Re: [6lo] Update to draft-ayers-low-power-interop-01

"S.V.R.Anand" <anandsvr@iisc.ac.in> Wed, 29 July 2020 09:16 UTC

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Date: Wed, 29 Jul 2020 14:45:54 +0530
From: "S.V.R.Anand" <anandsvr@iisc.ac.in>
To: Hudson Randal Ayers <hayers@stanford.edu>
Cc: "6lo@ietf.org" <6lo@ietf.org>
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Archived-At: <https://mailarchive.ietf.org/arch/msg/6lo/0r8NK1-ZljaXFShhHogfro0dSmA>
Subject: Re: [6lo] Update to draft-ayers-low-power-interop-01
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Hi Hudson,

Thanks for your detailed reply! Just few additional thoughts.

The key point you are making is about market forces pushing for lean
kernels in spite of increase in the flash size. Like the rest of the
document where lot of data has been provided to quantify the benefit
gained in memory, it might be useful to substantiate your view by

  - Giving few examples in Figure 1, where flash size is small in the
    contemporary IoT platforms. As it stands after seeing Figure 1, 
    one gets the impression that present and future look bright, 
    where is the problem ? :)
  - Quantifying the share of the network stack for level 5 implementation in
    relationship with the rest of the kernel for various flash sizes.

Other artifacts I mentioned are more from the holistic point of view.
The way RPL routes are chosen could potentially depend on the level of
the compression, which in turn could impact network performance and
lifetime in some way or the other. It is possible that the RPL might end
up choosing the paths with nodes that implement level 5 since that offers
better PDRs, lesser delays for a given BER, and power savings.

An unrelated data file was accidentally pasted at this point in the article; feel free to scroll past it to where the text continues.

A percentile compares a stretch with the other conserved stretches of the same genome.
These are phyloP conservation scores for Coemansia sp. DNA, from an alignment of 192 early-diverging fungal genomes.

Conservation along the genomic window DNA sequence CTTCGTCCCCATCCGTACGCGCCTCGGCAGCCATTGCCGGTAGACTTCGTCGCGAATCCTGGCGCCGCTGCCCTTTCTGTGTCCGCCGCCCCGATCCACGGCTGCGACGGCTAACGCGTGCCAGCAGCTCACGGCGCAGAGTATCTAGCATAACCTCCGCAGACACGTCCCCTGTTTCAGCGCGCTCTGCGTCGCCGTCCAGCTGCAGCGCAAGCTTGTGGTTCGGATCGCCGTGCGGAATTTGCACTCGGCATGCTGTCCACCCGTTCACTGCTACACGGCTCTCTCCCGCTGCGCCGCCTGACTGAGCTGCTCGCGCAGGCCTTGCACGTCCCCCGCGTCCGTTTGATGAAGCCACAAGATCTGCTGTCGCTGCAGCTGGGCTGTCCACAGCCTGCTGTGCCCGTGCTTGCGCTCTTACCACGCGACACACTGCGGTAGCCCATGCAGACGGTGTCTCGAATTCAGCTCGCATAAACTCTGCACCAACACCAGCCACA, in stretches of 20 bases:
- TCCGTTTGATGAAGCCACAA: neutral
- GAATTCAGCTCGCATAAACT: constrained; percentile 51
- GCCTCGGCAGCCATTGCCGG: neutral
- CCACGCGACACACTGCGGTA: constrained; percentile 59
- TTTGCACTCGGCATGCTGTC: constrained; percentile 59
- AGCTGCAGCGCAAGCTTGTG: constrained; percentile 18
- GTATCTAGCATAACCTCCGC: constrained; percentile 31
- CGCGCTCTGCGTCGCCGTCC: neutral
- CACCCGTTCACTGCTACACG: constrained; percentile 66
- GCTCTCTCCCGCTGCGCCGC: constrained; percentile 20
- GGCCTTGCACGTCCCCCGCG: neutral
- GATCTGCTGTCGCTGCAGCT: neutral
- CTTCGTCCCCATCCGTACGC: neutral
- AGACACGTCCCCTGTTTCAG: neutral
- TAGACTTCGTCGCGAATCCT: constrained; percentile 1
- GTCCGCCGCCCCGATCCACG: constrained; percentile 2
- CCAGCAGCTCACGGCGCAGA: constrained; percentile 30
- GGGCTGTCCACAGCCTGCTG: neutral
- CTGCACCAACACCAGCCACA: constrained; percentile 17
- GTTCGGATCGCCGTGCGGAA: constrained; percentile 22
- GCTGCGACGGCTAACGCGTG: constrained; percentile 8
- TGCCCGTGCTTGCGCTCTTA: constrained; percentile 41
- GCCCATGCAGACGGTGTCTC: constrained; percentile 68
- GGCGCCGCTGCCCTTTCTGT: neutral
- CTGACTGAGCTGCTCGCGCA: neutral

Regards
Anand


On Tue, Jul 28, 2020 at 07:30:50PM +0000, Hudson Randal Ayers wrote:
> 
> Hi Anand,
> 
> Thanks for your thoughtful questions! My replies are inline.
> 
> Best,
> Hudson
> 
> ________________________________
> From: 6lo <6lo-bounces@ietf.org> on behalf of S.V.R.Anand <anandsvr=40iisc.ac.in@dmarc.ietf..org>
> Sent: Tuesday, July 28, 2020 7:45 AM
> To: Hudson Randal Ayers <hayers@stanford.edu>
> Cc: 6lo@ietf.org <6lo@ietf.org>
> Subject: Re: [6lo] Update to draft-ayers-low-power-interop-01
> 
> Hi Hudson Ayers,
> 
> I went through the draft and found it very interesting. There are few
> points I would like to mention.
> 
> - The figure 1 clearly indicates that the flash size is increasing all
> the time. This could be due to the increase in the application demands.
> Given that the network stack size is not going to change, even for level
> 5, don't you think its percentage of share continues to reduce with ever
> increasing flash size ?
> 
> While there has been a general trend of flash size increasing with time, it is still the
> the case that lower cost boards are those with less flash. Also, the trend toward more
> integrated system-on-chip platforms means that most newer platforms
> with additional flash available also have additional on-chip peripherals that require
> support in software. This means that the additional space actually available to applications